Let's look a little deeper into the value of mnemonics for knowledge acquisition. By “knowledge acquisition”, I mean the sort of information you learn from textbooks — information that is not personal, that you need for the long-term.
In this context, I believe the chief value of mnemonic strategies is to help you recall information that needs to be remembered in a particular order. Thus we use mnemonics to help us remember the order of the planets, the order of musical notes on the stave, the order of the colors in a rainbow.
Sometimes we impose an order to make something easier to remember. Thus, HOMES is an established acronym to help people remember the Great Lakes of North America (Huron, Ontario, Michigan, Erie, Superior). The order of the lakes has no meaning, except that, ordered in such a way, the initial letters form a word.
Notice that, of course, the sole assistance this acronym offers is to serve as a reminder cue, by telling you the initial letters of the lakes (and how many there are). You have to already know the names of the lakes.
Other mnemonics for the Great Lakes provide slightly more information, by involving a meaningful order. Thus, “Sam's Horse Must Eat Oats” orders the lakes according to size, and “Sergeant Major Hates Eating Onions” tells you the order of the lakes from west to east.
None of these help you remember the actual names of the lakes.
You could use words similar in sound to the lakes’ names, to help in remembering the names. However, this may well result in a mnemonic that is harder to remember. For example, “Superior Mitch Again sees a Herons’ Eyrie Entire” makes far less sense and is a much harder sentence to remember than “Sergeant Major Hates Eating Onions”.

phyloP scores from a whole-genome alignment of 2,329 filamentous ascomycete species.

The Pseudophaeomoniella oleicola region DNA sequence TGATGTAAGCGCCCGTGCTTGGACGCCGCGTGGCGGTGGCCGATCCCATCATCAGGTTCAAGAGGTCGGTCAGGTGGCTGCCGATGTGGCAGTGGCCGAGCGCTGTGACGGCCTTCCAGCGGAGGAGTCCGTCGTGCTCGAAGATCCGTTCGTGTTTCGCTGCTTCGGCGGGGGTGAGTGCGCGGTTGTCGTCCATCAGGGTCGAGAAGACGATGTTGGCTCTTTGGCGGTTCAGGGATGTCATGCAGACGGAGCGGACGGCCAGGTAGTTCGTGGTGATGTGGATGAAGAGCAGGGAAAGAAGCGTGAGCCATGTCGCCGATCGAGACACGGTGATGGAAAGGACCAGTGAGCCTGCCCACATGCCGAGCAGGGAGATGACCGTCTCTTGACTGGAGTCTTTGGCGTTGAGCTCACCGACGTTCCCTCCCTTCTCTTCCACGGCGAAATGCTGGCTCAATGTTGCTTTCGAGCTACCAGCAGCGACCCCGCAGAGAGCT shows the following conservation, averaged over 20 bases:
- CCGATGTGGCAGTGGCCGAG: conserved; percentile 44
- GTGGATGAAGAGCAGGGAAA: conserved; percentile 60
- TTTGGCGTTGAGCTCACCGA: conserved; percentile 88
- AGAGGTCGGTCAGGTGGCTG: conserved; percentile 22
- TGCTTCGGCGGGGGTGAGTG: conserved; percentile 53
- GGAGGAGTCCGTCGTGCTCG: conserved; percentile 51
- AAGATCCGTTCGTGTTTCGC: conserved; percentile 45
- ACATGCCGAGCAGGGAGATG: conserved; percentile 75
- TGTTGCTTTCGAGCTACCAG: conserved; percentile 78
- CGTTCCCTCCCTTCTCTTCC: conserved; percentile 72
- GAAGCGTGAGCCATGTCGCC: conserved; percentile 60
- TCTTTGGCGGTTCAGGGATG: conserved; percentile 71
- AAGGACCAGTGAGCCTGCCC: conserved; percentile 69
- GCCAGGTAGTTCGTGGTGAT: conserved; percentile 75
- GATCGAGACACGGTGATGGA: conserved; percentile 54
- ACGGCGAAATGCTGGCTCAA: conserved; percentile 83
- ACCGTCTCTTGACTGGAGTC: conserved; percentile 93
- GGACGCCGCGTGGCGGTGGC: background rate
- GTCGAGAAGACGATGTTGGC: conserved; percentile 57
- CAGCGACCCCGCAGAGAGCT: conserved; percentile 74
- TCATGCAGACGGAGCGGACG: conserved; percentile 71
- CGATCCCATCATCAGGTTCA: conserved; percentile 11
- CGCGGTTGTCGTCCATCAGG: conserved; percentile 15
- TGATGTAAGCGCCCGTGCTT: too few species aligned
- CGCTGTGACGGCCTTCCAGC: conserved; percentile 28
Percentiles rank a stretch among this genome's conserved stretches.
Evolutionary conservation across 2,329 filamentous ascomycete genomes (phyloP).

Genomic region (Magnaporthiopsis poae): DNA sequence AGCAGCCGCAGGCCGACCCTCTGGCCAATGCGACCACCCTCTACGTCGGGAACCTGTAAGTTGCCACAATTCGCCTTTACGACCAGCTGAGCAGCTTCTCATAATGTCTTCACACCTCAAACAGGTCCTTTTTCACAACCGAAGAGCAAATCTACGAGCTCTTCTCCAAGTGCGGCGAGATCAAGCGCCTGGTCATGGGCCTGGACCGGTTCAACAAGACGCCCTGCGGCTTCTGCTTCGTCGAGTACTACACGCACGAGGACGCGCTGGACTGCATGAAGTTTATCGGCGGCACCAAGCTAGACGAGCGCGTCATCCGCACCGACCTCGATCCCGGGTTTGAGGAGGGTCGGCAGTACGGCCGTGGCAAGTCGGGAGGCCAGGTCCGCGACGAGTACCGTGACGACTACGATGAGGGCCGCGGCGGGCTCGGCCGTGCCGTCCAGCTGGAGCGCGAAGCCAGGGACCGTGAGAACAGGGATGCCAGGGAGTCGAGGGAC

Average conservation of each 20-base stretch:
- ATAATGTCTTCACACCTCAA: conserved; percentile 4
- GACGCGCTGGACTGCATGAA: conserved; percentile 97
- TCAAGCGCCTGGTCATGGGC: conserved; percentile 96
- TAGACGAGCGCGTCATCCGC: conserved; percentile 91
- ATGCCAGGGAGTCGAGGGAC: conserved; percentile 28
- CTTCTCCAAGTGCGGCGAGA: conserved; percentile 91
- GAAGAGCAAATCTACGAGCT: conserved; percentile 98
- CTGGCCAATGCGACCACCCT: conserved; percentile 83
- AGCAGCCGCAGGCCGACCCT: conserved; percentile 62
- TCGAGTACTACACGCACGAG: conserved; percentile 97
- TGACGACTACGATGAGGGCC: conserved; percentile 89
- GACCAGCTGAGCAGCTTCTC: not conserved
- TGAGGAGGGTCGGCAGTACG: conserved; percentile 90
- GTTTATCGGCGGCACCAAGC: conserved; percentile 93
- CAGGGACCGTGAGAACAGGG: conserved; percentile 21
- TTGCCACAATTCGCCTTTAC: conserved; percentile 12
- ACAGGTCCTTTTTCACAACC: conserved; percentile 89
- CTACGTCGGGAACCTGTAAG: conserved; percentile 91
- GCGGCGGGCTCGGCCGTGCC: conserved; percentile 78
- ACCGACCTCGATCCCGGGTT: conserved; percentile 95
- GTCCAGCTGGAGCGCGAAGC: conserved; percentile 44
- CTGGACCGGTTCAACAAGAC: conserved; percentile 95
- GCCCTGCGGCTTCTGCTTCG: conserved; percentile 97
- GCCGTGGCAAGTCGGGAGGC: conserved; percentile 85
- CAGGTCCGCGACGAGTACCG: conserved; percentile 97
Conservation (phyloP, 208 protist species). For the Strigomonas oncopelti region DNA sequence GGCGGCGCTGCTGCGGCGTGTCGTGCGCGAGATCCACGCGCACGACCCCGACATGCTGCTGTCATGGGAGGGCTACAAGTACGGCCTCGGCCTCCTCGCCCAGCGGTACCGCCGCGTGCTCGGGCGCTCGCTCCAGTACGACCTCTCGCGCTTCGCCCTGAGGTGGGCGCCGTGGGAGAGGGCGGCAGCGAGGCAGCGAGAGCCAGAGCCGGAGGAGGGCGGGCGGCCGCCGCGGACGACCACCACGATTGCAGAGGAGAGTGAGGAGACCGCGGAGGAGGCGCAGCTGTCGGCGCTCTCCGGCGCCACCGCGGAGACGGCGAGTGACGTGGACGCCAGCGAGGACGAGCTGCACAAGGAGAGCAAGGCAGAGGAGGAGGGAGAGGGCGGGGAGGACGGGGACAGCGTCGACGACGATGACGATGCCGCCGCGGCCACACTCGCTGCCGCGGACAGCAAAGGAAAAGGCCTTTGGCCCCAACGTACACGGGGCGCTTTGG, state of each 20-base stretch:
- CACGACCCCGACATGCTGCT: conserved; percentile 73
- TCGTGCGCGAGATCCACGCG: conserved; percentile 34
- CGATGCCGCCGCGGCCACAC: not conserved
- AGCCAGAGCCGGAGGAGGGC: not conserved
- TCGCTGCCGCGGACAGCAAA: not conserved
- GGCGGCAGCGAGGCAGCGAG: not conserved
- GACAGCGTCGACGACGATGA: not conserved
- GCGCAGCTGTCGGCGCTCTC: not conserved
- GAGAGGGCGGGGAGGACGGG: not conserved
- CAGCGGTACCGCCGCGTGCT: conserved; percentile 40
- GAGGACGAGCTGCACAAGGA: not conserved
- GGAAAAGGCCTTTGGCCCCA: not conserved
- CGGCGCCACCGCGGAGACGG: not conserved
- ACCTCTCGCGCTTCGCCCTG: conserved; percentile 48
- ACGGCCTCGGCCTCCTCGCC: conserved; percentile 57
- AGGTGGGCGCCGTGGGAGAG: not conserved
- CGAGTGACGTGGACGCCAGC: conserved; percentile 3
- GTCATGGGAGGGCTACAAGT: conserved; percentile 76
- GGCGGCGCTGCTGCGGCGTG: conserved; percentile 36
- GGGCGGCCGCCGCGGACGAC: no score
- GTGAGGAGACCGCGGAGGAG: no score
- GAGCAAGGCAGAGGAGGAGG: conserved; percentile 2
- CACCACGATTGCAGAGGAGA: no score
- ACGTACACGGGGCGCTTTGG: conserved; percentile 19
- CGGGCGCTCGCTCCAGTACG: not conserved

All this emphasizes the main point about mnemonics, a point that sometimes gets a little lost in the shuffle. Mnemonics are adjuncts to learning. They have their place, and they are extremely effective for their purpose, but you have to remember that their purpose is very limited. Thus, if you wished to learn the Periodic Table of Elements (a question about ways of memorizing the Periodic Table was actually what provoked this article), then you could simply devise a first-letter mnemonic for the table, such as:
He Helps Limping Beggars Borrow Crutches Nicely Or Fairly Near. Naturally Magazines Allow Simple Punctuation Should Clear Arguments. (the first 18 elements, i.e., the first three rows of the Table).
And of course, this won’t help you in any way if you are not already very familiar with the names of the elements. Nor will it tell you anything at all about the significance of the Periodic Table.
Why would you want to memorize the Periodic Table of Elements?
I don’t mean this question to indicate contempt for the task, I actually believe deeply in the value of having core information tamped down, as it were, deep into your knowledge base. You cannot develop any expertise in a subject without knowing the core facts — really knowing, in the same way you know your name and birthdate and, maybe, the names of the players in your favorite sports team, or the words to a favorite song, or the names of the characters in your favorite TV show. (Mnemonics do not, in fact, play a role when you have that depth of knowledge. Once you know something at the level of instant accessibility, you don’t need a mnemonic. But mnemonics can be of great help in the early stages of developing your knowledge.)